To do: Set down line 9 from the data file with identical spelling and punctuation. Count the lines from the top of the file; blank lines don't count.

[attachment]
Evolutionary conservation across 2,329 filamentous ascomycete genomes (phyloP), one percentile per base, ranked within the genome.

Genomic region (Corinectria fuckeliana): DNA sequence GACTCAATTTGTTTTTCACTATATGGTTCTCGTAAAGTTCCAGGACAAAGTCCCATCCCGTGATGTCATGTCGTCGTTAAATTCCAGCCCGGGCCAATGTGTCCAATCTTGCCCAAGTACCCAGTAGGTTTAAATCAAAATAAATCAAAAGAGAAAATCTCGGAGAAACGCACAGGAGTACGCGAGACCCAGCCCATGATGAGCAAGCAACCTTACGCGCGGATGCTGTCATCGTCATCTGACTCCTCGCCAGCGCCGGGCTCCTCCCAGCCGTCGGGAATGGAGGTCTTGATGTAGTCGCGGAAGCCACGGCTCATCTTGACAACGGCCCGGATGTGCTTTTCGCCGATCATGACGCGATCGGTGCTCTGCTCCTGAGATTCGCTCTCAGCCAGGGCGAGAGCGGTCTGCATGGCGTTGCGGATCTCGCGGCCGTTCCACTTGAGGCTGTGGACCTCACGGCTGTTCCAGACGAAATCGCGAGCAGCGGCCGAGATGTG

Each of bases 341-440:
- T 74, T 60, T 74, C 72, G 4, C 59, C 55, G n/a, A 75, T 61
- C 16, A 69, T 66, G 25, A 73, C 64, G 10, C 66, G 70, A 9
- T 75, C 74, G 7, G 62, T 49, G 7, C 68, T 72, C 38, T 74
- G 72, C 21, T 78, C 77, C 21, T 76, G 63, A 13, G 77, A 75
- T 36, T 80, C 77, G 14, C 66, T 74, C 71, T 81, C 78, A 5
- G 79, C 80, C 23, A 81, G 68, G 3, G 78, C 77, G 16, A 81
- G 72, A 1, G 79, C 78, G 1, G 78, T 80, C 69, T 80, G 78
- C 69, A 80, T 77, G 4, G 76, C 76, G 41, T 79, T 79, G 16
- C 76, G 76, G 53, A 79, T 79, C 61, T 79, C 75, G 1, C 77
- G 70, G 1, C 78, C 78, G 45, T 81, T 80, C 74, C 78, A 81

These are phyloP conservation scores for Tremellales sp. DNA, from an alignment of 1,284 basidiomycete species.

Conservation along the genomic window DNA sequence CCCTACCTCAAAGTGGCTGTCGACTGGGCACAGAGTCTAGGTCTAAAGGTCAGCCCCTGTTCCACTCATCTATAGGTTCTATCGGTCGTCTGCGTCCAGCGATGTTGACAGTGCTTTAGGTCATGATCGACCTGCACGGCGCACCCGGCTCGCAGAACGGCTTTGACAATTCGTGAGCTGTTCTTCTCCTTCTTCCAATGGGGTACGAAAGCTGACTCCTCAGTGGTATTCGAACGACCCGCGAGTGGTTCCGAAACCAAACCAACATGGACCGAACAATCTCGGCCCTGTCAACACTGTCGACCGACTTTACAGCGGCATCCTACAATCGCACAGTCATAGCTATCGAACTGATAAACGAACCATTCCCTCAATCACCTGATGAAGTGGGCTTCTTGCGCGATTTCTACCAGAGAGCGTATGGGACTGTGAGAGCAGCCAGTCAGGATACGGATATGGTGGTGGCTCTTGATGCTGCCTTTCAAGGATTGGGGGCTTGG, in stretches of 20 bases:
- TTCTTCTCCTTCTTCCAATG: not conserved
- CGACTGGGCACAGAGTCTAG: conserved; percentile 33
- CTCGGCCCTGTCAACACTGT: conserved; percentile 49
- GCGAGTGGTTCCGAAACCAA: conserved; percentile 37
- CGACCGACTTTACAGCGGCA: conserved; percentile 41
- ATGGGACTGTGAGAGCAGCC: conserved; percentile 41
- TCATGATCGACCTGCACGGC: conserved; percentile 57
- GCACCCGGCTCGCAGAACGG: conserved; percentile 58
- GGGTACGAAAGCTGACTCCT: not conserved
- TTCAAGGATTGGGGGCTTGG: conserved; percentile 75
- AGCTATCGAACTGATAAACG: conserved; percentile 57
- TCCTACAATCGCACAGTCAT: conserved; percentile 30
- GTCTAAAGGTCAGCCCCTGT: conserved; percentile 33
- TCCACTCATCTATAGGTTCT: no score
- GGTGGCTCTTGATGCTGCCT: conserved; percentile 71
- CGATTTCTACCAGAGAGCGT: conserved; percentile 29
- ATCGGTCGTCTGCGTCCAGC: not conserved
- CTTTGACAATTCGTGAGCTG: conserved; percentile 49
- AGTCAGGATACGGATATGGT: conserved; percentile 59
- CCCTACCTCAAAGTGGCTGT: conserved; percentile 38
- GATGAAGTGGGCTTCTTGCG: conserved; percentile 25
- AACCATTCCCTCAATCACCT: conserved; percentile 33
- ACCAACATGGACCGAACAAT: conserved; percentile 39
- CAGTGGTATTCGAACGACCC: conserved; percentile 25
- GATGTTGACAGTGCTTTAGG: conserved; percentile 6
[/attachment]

- G 79, C 80, C 23, A 81, G 68, G 3, G 78, C 77, G 16, A 81